Change a Flat / Winter Cycling Tips and Tricks – City of Mississauga Active Transportation

Transportation accounts for approximately 32% of all greenhouse gas emissions in the City of Mississauga. Cycling for transportation is a great way to contribute towards tackling climate change. Year-round cycling is becoming more popular as cities improve their cycling networks and work to clear bike lanes and paths of snow. Learn tips and tricks to make riding in the winter easier, and learn how to change your own tire so you don’t have to worry about getting stuck with a flat.



Careers in the Environment – Faculty of Environmental Studies, York University

With global interest in the environment expanding so rapidly, the market demand for professionals in the environmental sector continues to grow every year. Exploring your interests, skills, and strengths through interactive, hands-on activities, discover the many, diverse career opportunities within the environment and how you can begin to discover your perfect career.

Microplatics: Tiny But Dangerous – Toronto and Region Conservation Authority

In this activity, students will learn about what microplastics are and where they come from, their impact on humans and ecosystems, how we research microplastics, and what actions the public can take to reduce microplastic pollution. Participants will also sort through terrestrial and aquatic samples for various types of plastic debris, and examine the results with microscopes.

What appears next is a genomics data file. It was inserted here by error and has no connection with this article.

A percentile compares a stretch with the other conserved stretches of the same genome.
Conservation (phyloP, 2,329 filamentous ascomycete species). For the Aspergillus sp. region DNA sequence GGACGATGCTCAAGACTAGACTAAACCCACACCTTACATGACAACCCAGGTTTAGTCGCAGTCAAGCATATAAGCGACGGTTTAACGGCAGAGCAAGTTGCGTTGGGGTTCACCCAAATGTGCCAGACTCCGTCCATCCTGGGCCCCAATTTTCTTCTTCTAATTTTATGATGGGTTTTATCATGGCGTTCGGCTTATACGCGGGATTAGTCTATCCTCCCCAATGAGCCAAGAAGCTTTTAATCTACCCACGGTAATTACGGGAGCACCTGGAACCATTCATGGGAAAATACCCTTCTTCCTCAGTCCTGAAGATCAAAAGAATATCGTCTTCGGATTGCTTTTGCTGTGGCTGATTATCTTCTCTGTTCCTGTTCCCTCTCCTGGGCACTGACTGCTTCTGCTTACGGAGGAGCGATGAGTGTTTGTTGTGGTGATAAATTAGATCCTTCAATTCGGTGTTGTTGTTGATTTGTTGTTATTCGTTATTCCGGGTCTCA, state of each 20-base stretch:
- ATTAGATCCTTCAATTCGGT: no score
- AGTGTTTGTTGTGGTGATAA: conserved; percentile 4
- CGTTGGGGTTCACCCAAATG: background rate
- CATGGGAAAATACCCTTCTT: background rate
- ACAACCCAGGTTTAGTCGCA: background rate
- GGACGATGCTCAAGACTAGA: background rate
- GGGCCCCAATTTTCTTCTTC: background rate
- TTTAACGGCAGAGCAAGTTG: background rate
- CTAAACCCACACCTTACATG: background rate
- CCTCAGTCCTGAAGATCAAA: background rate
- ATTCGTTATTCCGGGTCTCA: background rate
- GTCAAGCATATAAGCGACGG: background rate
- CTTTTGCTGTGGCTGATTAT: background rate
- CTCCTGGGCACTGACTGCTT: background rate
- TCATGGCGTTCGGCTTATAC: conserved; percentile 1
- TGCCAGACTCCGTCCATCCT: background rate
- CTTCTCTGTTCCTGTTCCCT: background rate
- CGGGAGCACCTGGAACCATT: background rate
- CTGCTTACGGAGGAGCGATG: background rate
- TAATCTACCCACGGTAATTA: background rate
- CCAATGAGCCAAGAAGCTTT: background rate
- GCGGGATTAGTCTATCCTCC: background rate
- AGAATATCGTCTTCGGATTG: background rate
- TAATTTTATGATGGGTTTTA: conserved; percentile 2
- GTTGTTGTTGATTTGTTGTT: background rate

Understanding and Working with Complex Systems – Foundation for Student Science and Technology



Ecological and social systems are both complex systems and as such are made up of the same components and processes. Students will participate in a number of interactive games and other activities to learn about complexity. Participants will learn to recognize the basic components of any complex system. Recognizing components will improve the way you work with these systems.


.Monitoring Trees – Association for Canadian Educational Resources (ACER)

This workshop will cover why we measure trees, climate change, and the link between trees and climate change. Participants will also learn how to measure mature trees.




Stormwater in Your City – The City of Mississauga Stormwater Outreach Team




This workshop will include an informative discussion on the following topics:
-What is our stormwater system and how does it work?
-How water conservation benefits people and ecosystems
-Green infrastructure and how cities can work with natural processes
-Surface and groundwater protection
-Water quality and environmental health

Discussion will be followed by an activity where students will work together in small teams as “to provide a solution to a stormwater pollution scenario”!